Simms Freestone Vibram Wading Boots
…Some quality wading boots. Simms’ Vibram wading boots are a tough, comfortable and safe option. They’re bombproof thanks to abrasion-resistant panels, and rubber treads paired with metal lugs give you grip on the slimiest of streambeds. What’s more, “cleanstream” technology keeps “hitch-hiking” organisms, which can latch onto your gear and find their way to non-native environments, causing some severe damage to ecosystems, from crashing your favorite stream’s party.
Fishpond Sagebrush Mesh Vest
Your vest will be your portable HQ. It’s the outward symbol of your fishing personality, really: anal and perfectly organized, jumbled and haphazard, smelling of maduros or even with a whiskey stain where your flask leaked. Extremely light but with more than enough storage, Fishpond’s vest is festooned with bonuses like a tippet dispenser pocket, gear attachment tabs, cord loops and shoulder straps for all-day comfort.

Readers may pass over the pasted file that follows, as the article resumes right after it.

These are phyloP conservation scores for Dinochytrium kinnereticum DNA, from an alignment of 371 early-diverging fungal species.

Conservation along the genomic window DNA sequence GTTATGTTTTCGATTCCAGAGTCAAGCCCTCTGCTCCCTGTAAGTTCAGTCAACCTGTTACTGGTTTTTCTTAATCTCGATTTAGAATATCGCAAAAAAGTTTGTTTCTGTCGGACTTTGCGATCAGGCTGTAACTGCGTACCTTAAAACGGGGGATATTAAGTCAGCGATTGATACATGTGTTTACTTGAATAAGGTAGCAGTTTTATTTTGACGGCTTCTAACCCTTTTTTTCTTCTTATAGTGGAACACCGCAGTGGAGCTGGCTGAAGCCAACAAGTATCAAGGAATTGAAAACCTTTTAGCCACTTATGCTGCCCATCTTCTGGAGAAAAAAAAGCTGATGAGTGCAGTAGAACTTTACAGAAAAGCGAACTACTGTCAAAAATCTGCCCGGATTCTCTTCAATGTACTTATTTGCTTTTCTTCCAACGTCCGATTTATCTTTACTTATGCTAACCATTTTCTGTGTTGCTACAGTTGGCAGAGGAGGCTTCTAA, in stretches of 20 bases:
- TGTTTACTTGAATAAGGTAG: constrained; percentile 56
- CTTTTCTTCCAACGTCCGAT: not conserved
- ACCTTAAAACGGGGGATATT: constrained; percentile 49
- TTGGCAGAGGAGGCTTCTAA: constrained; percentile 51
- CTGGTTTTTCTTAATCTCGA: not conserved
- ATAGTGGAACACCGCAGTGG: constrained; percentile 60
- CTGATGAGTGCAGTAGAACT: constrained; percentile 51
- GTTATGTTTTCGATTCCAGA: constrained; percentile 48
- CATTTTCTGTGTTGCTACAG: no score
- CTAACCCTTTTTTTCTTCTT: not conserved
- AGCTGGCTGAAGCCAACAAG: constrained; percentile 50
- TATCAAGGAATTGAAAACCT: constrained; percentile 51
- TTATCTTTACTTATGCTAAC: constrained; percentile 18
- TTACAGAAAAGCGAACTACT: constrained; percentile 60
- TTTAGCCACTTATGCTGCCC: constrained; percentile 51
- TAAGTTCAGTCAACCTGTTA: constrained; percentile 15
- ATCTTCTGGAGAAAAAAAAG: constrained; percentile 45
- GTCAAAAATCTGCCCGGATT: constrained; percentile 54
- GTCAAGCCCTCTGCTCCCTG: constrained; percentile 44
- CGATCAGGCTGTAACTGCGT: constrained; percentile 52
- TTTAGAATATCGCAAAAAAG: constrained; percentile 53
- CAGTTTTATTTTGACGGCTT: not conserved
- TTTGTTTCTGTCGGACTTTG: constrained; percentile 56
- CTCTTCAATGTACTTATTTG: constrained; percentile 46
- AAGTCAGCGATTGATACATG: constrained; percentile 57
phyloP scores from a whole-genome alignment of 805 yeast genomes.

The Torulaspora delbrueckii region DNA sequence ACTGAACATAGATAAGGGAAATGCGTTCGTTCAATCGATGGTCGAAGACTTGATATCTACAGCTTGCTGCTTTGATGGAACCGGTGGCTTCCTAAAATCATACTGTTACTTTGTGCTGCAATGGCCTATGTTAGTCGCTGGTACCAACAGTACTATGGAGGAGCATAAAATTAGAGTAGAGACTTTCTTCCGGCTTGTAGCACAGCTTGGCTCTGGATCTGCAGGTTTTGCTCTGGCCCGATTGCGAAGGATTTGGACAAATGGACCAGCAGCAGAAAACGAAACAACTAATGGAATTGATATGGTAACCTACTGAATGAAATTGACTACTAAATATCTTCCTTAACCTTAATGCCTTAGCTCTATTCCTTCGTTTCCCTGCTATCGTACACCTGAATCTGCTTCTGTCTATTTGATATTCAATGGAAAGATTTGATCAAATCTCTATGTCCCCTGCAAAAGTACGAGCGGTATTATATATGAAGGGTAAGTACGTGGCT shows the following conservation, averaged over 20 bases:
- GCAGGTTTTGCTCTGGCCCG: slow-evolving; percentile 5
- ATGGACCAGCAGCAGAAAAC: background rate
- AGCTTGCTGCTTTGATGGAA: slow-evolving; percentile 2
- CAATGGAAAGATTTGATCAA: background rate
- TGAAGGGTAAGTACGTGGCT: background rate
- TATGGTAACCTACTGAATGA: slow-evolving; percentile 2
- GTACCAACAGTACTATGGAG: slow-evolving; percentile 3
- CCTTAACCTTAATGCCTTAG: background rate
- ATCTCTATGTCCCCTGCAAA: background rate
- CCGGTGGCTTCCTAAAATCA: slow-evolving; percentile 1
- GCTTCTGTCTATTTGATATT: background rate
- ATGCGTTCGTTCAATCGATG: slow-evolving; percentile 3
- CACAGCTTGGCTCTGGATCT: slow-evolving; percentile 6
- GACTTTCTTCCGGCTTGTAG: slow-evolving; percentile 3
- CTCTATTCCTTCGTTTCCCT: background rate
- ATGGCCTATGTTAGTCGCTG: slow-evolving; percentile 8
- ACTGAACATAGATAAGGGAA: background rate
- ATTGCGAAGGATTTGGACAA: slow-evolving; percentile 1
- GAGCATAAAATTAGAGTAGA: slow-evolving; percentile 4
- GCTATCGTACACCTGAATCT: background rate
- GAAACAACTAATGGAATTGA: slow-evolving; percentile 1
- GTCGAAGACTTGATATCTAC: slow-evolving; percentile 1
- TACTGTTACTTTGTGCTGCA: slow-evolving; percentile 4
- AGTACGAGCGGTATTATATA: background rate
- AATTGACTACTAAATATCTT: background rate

Filson Tin Cloth Low Profile Cap
Your fishing cap is, again, a statement. Since you haven’t yet earned the booney pincushioned with spare flies, Filson’s tough-as-hell cap will do nicely. Made from 100 percent cotton, it’s oil-finished (duh, it’s Filson) to resist your fishy fingers and quite a few drops into the water.
Ray-Ban 4179 Sunglasses
Sure, they’re expensive, but look at this as a two-for-one purchase. With a neck strap (which we definitely recommend), they’re a highly useful set of fishing sunglasses that are incredibly comfortable and lightweight thanks to tough semi-crystalline thermoplastic frame; when you’re off the water, they just make you look damn cool. You may wanna lose the camo neck strap when you’re cruising downtown, of course.
Umpqua Ultimate Trout Fly Selection and UPG Fly Box
If trout is your game — and most likely they are — Umpqua’s ultimate selection gives you 78 different weapons for any season, situation or whim. They won’t unravel or break down until said trout have chewed them quite a bit; the UPG fly box will take quite a bit more of a beating, and is beautifully designed to hold a huge range of flies, whether you’re an ordered obsessive or a disorganized box-stuffer.